Greg Fleming cruises (and sometimes jogs) across the Tasman on Celebrity Solstice

I've been on a few ships in my time but I'm certain none has had a lawnkeeper on board.

Celebrity Solstice does and his job is to take care of the half-acre of lawn between the ship's funnels on the 15th deck.

That spot of lawn is perfect for a picnic, which is what we journalists on board were offered one afternoon near the end of our whirlwind four-day cruise from Sydney to Auckland (with a day stop at the Bay of Islands).

The picnic invite came as a surprise - we'd already eaten our way through most of the 10 on-board restaurants but it'd be rude to refuse - so there we were mid-afternoon on a perfectly manicured cruise-ship lawn, nibbling on club sandwiches and cupcakes.


There were a few other Celebrity surprises too - the good kind: embarking in Sydney in a record 25 minutes, seeing a tree suspended in mid-air as I sped past in one of the glass elevators (part of the ship's Team Earth exhibition, which uses photography and museum-quality exhibits to promote conservation), and discovering some rather fine artworks in the various stairway landings - the most notable the Damien Hirst bone china plates.

This was my first experience on a Celebrity ship, a line proving very popular with cruisers in this part of the world. It purports to offer guests a taste of "modern luxury at sea", including great food, five-star service and entertainment options as varied as the buffet (anyone for glass-blowing?), and yes, even lawn bowls.

Solstice has just completed a record-breaking down-under season and will be back in these waters later this year after a dry-dock spruce up and refit.

And the line more than lives up to that promise.

I met just one couple who were first time cruisers on a Celebrity ship. Everyone else was on their third or fourth cruise with the line, often on Solstice herself. Familiarity, it seems, breeds the opposite of contempt with these cruisers.

Perhaps that explains why everyone walked with intent and knew which buffet station they were going to.

Despite perfectly good maps on every floor it took me a full day wandering about the enormous ship (when built in 2008 it was the biggest cruise ship in the world), before I felt orientated - the buffet station thing I'm still figuring out.

With almost 3000 passengers and 1300 crew, this was also my chance to find a place where I could slip away to read and watch the ocean - which, despite the plethora of entertainment options, bars and cafes available on cruise ships these days - remains my cruise-ship go-to. On Solstice that turned out to be a corner of the little-used Sky Observation Lounge on the 14th deck and, come sundown, the salubrious, old-school charm of Michael's Club on deck 5 - complimentary Nespresso and an obliging Belgium concierge, Jole.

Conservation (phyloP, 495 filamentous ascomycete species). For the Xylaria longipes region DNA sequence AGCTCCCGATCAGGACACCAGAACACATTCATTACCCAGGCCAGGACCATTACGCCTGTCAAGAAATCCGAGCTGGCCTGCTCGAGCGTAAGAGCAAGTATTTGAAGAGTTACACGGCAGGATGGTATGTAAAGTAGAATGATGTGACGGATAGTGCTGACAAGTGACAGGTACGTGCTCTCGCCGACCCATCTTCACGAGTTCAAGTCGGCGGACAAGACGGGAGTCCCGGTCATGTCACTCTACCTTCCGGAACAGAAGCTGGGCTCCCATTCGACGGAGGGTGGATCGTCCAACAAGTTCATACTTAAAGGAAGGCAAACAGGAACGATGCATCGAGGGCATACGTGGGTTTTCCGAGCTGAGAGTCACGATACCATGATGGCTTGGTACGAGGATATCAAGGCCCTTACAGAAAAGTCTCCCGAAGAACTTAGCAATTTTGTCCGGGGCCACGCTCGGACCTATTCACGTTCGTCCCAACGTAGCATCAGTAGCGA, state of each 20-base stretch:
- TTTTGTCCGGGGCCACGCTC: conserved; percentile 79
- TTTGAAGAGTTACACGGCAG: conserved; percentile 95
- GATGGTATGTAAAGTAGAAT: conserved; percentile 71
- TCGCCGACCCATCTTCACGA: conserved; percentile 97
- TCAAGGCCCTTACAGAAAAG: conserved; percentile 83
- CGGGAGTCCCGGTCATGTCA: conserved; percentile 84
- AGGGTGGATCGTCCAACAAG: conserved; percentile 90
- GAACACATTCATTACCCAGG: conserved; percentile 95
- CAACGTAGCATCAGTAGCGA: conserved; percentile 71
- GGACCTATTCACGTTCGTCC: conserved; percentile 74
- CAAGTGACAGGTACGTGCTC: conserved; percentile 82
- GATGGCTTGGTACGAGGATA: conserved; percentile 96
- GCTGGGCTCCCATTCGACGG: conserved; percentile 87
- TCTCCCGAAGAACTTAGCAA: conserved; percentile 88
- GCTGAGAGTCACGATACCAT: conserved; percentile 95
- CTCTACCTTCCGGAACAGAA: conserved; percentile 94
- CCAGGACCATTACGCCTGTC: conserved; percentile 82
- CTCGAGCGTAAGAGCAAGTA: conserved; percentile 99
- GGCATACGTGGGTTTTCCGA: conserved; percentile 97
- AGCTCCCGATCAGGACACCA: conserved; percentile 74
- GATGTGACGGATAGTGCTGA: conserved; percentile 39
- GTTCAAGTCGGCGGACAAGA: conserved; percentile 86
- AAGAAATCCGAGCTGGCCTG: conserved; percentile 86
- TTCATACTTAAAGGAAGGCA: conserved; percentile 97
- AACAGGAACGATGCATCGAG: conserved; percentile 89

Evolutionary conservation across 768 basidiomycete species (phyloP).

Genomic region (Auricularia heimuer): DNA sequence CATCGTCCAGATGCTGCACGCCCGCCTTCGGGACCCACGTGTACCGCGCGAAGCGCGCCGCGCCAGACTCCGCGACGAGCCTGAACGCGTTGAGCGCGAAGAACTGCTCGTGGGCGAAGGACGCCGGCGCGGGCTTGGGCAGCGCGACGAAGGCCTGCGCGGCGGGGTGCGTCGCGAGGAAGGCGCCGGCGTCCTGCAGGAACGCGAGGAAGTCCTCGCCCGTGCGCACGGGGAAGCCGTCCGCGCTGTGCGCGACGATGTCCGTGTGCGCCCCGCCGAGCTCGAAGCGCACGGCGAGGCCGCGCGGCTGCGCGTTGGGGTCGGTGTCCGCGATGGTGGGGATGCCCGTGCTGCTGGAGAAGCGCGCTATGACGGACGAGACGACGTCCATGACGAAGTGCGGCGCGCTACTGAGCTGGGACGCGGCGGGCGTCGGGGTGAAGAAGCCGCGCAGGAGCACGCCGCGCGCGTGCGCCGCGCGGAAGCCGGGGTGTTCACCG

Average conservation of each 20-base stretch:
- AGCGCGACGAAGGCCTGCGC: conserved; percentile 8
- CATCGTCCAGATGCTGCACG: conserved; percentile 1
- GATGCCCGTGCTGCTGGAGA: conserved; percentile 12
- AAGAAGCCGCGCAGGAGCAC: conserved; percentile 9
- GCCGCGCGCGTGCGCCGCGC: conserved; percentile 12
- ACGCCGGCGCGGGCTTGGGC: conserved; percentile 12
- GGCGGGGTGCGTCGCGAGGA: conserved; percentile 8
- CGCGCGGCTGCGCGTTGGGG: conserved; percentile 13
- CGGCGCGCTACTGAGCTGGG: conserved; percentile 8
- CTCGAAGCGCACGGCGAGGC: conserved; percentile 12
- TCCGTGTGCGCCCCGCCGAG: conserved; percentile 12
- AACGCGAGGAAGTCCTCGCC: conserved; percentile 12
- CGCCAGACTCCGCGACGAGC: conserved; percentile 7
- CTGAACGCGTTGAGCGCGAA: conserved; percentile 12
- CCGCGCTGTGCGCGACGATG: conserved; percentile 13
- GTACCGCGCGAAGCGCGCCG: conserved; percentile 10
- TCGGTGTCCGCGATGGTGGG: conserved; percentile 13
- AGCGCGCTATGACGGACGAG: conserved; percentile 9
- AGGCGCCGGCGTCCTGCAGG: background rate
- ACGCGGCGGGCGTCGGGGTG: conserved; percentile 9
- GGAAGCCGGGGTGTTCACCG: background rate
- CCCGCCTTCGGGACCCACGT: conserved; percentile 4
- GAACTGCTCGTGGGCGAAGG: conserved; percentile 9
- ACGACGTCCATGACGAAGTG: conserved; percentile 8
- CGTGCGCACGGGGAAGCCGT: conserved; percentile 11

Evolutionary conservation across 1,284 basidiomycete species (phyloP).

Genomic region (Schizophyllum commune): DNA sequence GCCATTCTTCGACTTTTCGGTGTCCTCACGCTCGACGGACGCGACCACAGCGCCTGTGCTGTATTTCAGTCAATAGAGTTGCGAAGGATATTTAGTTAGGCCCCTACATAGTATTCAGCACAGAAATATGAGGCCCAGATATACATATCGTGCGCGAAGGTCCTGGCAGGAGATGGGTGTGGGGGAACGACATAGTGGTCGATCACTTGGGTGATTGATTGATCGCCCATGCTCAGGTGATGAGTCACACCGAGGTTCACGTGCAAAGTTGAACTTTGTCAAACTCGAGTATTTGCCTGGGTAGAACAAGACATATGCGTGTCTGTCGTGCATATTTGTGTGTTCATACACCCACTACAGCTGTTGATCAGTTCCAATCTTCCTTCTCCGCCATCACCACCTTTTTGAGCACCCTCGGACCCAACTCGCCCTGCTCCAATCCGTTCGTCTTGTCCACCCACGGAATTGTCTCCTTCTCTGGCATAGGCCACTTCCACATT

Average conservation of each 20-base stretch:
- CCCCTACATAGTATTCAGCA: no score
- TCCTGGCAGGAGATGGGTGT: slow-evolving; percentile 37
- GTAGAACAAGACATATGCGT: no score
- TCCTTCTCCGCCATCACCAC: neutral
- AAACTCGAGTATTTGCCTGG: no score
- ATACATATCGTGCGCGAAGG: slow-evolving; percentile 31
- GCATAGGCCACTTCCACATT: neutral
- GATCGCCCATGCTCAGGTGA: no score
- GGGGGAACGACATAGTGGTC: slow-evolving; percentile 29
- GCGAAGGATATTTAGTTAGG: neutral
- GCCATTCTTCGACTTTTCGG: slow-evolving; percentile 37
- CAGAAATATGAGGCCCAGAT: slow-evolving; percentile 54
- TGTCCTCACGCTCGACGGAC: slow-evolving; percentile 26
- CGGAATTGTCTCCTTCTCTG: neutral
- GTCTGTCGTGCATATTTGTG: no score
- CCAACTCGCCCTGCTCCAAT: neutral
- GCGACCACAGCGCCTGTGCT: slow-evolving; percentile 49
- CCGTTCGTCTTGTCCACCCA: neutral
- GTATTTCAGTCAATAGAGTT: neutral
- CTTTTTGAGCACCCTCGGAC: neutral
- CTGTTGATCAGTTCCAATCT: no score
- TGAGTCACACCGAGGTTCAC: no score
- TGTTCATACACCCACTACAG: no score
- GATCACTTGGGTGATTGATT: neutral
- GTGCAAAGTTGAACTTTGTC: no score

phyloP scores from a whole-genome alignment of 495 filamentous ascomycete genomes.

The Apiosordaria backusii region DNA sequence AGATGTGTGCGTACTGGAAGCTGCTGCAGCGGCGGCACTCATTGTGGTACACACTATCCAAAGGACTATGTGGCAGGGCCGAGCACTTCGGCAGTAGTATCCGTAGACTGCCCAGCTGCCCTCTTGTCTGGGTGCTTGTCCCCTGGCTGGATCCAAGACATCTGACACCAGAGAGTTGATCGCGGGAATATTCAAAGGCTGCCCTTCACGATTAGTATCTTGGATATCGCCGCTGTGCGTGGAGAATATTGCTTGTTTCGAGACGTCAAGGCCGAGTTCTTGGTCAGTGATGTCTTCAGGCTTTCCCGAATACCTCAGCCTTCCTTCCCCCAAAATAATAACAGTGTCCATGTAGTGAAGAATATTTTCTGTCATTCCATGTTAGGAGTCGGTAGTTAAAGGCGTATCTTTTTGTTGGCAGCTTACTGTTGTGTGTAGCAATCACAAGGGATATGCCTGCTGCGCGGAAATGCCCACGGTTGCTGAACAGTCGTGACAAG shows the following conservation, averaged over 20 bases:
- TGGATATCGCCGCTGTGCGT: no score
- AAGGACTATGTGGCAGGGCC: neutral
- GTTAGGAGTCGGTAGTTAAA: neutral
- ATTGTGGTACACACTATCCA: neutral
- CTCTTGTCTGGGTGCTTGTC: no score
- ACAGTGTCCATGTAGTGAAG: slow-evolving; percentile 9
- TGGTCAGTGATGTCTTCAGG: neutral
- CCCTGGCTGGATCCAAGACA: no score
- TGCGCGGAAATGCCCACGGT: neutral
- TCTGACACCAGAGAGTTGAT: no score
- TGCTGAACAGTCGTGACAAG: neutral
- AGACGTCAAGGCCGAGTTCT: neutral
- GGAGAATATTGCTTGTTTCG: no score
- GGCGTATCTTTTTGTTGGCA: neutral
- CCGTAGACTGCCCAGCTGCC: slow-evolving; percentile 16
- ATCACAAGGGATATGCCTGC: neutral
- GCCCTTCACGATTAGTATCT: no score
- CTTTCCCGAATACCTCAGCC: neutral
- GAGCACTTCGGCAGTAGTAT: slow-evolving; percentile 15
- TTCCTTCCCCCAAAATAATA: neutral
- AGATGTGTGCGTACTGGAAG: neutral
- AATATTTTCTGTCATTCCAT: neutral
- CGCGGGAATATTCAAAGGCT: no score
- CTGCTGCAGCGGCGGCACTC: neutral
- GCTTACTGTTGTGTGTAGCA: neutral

Suitably impressed by the design and layout of the ship, I had the next few days to get to grips with the food.

Celebrity dining

Celebrity take their food seriously.

There are a number of specialty restaurants on board (all incur an extra charge) and I dined at three: the Tuscan Grille - an upmarket Italian steak house, Silk Harvest - Asian Fusion - and the formal French restaurant Murano.

My first bite of the goat cheese souffle at Murano, suggested this was going to be a very special evening, an impression continued by the main - a perfectly cooked rack of lamb. A dessert of crepes - made, with some theatre, at the table - topped off a superb meal. It'll cost you US$50 ($73) per person to eat at Murano, but it's well worth it.

The less formal Tuscan Grille was a hit with those who enjoyed big hearty helpings and lots of rich pasta sauces - or steak, lots of steak - dry-aged and huge, and not for the faint-hearted. My entree of steak tartar, a simple dish that even the finest restaurants struggle with, was excellent.

Some in our party enjoyed Silk Harvest, even the cream cheese won-tons! I think I exhausted my patience with the Asian Fusion concept some years back in Auckland.

But even if you didn't set foot in one of the specialty restaurants you'd still eat like a king on Solstice.

The Ocean View Cafe on the 14th deck (really the 13th but, as on most ships, superstition dictates there is no 13th deck) offered an enormous selection of food throughout the day and night: cuisine from India, Mexico, Thailand, China, fresh salads, hand-made pizza, grilled minute steaks and chicken breast, fresh fruit, pastries even an ice cream bar, and of course if you prefer to dine privately, just pick up your tv remote and order room service.